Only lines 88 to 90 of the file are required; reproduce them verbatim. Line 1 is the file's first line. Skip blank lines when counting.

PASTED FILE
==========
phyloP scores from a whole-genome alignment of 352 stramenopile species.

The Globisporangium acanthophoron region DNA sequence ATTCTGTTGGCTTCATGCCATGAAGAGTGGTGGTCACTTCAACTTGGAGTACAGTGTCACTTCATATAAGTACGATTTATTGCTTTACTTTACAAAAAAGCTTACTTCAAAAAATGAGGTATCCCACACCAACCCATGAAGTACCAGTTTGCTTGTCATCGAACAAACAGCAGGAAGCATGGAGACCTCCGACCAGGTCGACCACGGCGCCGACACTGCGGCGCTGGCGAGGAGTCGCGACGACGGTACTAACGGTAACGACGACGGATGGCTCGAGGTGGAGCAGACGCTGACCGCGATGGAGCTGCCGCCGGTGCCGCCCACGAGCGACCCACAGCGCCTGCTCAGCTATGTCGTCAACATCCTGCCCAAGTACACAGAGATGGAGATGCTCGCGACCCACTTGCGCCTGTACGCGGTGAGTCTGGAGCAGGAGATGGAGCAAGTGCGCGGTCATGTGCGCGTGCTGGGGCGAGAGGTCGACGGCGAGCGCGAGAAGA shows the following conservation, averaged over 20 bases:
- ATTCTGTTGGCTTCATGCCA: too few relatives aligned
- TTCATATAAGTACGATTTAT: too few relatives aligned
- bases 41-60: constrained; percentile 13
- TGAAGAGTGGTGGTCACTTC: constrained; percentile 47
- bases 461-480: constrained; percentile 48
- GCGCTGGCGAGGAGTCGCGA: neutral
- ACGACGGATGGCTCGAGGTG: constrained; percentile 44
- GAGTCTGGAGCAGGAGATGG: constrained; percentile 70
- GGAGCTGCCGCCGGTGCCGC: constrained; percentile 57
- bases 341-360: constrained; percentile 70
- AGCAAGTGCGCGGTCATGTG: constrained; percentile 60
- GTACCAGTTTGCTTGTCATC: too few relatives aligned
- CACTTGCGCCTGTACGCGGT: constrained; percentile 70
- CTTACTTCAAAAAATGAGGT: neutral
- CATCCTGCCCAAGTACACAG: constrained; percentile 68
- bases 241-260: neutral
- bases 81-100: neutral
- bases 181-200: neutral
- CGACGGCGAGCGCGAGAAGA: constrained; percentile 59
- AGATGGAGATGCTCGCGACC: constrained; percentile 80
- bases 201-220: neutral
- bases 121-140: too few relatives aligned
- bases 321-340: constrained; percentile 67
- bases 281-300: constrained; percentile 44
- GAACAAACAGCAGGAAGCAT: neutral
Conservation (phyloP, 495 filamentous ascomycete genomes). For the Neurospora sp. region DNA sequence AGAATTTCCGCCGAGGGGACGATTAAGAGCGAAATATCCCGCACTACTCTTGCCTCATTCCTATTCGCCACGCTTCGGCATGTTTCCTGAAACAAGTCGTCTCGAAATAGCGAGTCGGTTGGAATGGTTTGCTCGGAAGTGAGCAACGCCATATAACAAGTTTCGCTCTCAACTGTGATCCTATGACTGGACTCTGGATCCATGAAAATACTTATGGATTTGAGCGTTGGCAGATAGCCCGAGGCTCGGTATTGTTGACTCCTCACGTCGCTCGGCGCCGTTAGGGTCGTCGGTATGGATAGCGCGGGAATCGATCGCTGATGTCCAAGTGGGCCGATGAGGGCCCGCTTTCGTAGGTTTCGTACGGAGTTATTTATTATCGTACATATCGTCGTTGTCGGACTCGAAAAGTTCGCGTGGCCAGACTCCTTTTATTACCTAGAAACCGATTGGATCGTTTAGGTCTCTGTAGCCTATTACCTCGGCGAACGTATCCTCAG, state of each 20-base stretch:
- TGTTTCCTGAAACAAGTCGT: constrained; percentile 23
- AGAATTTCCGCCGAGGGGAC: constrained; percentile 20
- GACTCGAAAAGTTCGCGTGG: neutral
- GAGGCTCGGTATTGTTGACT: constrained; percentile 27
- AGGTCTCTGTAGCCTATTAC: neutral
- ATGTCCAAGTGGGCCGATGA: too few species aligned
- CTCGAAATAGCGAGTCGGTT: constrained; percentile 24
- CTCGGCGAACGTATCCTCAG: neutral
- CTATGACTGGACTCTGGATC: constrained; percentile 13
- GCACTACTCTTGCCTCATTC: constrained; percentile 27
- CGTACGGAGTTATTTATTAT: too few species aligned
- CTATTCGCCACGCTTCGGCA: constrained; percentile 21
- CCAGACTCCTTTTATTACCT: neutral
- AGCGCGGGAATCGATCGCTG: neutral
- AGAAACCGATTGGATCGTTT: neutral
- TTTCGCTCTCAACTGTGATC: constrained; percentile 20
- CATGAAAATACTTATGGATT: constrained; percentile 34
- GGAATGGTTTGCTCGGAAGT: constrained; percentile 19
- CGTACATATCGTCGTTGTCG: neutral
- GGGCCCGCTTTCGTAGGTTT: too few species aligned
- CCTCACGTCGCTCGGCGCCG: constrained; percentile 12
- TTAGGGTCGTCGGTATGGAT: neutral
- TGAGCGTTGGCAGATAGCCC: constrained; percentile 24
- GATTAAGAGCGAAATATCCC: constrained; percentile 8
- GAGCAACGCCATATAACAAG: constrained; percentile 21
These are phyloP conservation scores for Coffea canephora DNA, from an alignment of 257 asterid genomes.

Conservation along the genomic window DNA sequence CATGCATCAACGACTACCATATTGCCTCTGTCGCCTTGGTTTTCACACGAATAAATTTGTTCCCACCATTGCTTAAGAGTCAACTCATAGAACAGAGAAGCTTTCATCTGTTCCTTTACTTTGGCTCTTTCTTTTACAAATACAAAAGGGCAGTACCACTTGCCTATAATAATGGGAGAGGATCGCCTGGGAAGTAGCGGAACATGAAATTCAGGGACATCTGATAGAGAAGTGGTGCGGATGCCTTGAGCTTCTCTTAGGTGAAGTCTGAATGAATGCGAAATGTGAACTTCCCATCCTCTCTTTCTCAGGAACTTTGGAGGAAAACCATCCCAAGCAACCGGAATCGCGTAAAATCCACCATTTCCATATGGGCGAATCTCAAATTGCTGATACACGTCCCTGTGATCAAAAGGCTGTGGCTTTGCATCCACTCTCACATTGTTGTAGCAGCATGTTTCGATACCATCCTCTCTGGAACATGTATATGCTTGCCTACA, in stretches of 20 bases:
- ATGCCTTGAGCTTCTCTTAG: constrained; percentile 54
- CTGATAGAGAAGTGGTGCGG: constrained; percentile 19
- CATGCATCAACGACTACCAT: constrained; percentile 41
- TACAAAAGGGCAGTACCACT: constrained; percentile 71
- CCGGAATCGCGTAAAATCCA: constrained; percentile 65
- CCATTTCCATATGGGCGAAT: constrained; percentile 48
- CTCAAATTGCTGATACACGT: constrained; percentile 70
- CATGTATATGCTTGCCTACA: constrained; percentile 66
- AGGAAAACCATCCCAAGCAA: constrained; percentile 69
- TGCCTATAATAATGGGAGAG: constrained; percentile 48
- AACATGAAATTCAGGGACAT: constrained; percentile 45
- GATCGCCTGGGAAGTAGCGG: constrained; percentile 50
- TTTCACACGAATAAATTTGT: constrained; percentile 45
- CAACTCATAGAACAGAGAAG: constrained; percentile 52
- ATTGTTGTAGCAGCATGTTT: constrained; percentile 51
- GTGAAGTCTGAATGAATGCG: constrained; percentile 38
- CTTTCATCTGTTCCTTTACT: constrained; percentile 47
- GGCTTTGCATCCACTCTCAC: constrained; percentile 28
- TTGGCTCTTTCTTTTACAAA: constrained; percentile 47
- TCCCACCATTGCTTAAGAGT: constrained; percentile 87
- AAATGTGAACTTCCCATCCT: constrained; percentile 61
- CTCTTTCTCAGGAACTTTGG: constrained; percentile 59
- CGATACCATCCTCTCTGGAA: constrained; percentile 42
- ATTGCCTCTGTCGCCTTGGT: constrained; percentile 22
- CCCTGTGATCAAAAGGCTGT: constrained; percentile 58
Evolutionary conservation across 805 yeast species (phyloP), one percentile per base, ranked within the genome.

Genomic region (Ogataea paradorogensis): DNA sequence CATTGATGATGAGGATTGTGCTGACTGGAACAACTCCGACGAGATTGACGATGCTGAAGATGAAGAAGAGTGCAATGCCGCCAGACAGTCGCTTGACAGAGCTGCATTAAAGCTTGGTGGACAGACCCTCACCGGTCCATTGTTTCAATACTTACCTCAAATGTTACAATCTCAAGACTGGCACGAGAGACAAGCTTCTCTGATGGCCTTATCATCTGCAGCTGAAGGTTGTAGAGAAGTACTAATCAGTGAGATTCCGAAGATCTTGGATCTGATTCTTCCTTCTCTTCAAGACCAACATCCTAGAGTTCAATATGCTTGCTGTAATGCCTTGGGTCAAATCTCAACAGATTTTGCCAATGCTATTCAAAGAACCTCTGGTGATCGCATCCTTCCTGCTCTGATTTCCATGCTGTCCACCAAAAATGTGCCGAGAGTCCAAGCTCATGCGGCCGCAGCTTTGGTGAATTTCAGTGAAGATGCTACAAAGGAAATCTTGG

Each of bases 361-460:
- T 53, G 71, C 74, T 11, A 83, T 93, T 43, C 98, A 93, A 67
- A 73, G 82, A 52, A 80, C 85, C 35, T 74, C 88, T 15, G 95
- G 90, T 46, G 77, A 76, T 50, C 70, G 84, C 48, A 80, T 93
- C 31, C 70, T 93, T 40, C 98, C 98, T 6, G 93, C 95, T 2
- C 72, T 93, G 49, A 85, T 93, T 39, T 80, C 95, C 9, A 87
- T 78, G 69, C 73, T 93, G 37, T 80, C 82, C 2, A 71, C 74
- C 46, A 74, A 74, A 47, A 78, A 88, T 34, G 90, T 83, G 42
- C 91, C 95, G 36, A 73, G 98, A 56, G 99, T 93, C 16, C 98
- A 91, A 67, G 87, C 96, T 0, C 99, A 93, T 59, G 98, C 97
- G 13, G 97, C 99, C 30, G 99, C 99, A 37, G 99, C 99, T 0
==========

- C 72, T 93, G 49, A 85, T 93, T 39, T 80, C 95, C 9, A 87
- T 78, G 69, C 73, T 93, G 37, T 80, C 82, C 2, A 71, C 74
- C 46, A 74, A 74, A 47, A 78, A 88, T 34, G 90, T 83, G 42